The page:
Beyond "The Dunk": An Interview with the Knicks' John Starks

Keith SchlosserAnalyst IFebruary 4, 2010

John Starks is one of the most recognizable Knicks of all time. A true fan favorite, Starks enjoyed 13 seasons in the NBA, spending eight with the Knicks. His career was highlighted by an All-Star appearance, a Sixth Man of the Year award, an All Defensive Team selection, and a whole lot of passion.

Since his playing days ended in 2002, Starks has gone on to numerous new ventures, which have included coaching, working for his former team, and even bringing forth a new clothing company, “Zipway," which can be found at

Starks started The John Starks Foundation in 1994 with the goal of rewarding and recognizing hardworking high school students. I had a chance to catch up with John at his foundation’s inaugural bowling tournament in New York City.

Always a truly focused individual, John still carries himself with as much passion and integrity as he did on the court.

Here’s what he had to say about what he’s been up to now, as well as what 2010 holds for the Knicks.


Q: John, you are here tonight in support of your foundation’s bowling fundraiser. Tell me a little bit about the foundation.

A: Well, our primary agenda is to raise funding to help high school students further their college careers. We give out about 15 scholarships a year in the tri-state area, as well as Tulsa, where I’m from. It’s been very successful, and we have a bunch of fundraisers we do throughout the year. This is obviously one of them. We have a “casino night” sometime in May, and then we do our golf tournament, our biggest fundraiser, in September.


Q: Now, in addition to your foundation, you currently work in the Knicks' front office. What role do you play?

A: I am Alumni Relations Adviser. I keep former Knicks players involved in what we do over at the organization, and if we need them for some sort of event, it’s my job to get them there.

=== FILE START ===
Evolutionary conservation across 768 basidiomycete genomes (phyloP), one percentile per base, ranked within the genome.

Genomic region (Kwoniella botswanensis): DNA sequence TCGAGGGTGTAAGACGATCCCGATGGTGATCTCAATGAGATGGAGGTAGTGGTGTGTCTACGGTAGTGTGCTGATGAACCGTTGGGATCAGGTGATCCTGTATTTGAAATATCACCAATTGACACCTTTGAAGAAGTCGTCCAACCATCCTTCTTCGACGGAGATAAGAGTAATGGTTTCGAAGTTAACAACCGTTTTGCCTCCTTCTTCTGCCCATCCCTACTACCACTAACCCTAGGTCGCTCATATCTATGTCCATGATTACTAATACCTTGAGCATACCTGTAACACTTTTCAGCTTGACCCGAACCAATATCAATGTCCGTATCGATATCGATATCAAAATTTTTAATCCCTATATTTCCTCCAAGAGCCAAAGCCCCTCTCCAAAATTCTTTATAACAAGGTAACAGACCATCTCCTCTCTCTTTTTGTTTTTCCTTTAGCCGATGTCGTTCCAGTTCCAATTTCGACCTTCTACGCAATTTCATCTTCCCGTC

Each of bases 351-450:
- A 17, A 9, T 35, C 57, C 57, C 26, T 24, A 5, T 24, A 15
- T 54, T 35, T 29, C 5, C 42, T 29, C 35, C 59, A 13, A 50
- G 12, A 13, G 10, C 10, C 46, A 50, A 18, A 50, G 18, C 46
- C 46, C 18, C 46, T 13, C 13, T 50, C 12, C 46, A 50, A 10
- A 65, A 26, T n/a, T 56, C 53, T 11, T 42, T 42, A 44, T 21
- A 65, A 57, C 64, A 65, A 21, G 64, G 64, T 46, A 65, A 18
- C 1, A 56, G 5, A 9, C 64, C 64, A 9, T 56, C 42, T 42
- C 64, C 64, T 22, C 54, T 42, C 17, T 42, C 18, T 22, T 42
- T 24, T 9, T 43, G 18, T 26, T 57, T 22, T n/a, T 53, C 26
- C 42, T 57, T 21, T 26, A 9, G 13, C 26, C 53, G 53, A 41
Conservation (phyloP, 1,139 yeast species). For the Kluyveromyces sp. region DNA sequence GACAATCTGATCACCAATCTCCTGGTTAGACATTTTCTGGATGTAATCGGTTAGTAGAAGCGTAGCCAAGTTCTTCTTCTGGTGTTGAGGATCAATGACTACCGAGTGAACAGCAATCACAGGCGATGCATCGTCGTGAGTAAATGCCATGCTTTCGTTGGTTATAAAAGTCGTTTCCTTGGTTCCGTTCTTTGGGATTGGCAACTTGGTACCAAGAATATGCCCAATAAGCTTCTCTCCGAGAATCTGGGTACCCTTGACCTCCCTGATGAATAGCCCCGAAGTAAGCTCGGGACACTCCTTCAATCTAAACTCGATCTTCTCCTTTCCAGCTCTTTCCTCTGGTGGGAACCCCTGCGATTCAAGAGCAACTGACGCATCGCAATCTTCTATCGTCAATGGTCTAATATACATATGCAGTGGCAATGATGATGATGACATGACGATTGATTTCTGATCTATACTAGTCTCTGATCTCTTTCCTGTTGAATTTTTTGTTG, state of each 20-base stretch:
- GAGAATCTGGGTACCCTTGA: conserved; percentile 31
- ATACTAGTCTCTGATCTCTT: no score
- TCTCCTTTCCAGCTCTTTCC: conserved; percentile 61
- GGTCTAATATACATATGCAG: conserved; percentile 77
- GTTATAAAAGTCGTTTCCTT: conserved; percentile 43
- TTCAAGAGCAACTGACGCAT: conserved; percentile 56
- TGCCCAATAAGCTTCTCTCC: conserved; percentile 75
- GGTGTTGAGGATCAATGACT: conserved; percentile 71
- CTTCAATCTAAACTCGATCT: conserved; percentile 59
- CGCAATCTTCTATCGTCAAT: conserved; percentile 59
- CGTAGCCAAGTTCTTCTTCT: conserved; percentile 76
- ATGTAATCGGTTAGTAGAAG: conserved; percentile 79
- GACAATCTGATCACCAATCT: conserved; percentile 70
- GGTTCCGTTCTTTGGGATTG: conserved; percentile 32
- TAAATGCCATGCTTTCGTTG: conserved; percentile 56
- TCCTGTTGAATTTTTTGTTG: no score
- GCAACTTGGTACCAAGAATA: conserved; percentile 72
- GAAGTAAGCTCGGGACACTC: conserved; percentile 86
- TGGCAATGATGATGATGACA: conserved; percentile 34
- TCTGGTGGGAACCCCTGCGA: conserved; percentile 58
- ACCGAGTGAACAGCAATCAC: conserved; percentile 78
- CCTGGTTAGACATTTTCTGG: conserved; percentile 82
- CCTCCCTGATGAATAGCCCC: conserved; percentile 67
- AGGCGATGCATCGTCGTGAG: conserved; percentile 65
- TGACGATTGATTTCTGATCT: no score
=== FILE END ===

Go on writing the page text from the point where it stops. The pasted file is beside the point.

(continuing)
Q: Looking at your playing career, everyone seems to recall “the dunk,” or that Game 7 vs. the Rockets in the 1994 NBA Finals. What are some key things you would like fans to remember you for?

A: Well, just being a guy that gave his all every time he took the court. I left everything that I had inside of me out on the court every night. That’s the most important thing because you don’t want to cheat the fans. They paid hard-earned money to watch you play, so you should be able to give them 110 percent while you’re out there on the court.


Q: That’s definitely important.  Nate Robinson reminds me a lot of you for that same way he plays—wearing his emotion on his sleeve and leaving everything he has out on the court. Nate has had a tough time in Coach Mike D’Antoni’s rotation this year, as has Larry Hughes. I know you went through something similar with Don Nelson. How do you relate to those guys?

A: I think the most important thing in this game for those guys to realize is that their time is going to come. What I can say about Nate Robinson is that I hope he keeps doing what he’s doing and focus on the things that helped him get where he is.

That’s important for everybody, even Larry Hughes. He’s a veteran guy who’s been through a lot throughout his career. I think he understands how to handle whatever situation he’s in.

Nate is a little different because he’s new to the game, but he’s learning.


Q: With the Knicks’ struggles this season, the summer of 2010 is on everyone’s mind. What are the chances we see any of those marquee free agents in a Knicks uniform?

A: I can’t talk too much about that, but as an organization, what we’re trying to do is put ourselves in the position to attract some of these free agents. It’s important that we continue to get wins and keep a good nucleus so that those free agents know they would be stepping into a good situation.


Q: The Knicks have a lot of free agents of their own coming up. Are there guys on this current Knicks squad who could remain that in nucleus?

A: Yeah, we’ve got some good guys that probably will be around. We’ve got a lot of free agents coming up, too, so it’s just a matter of deciding who we will keep.


For more information on the John Starks Foundation and how you can get involved, you can visit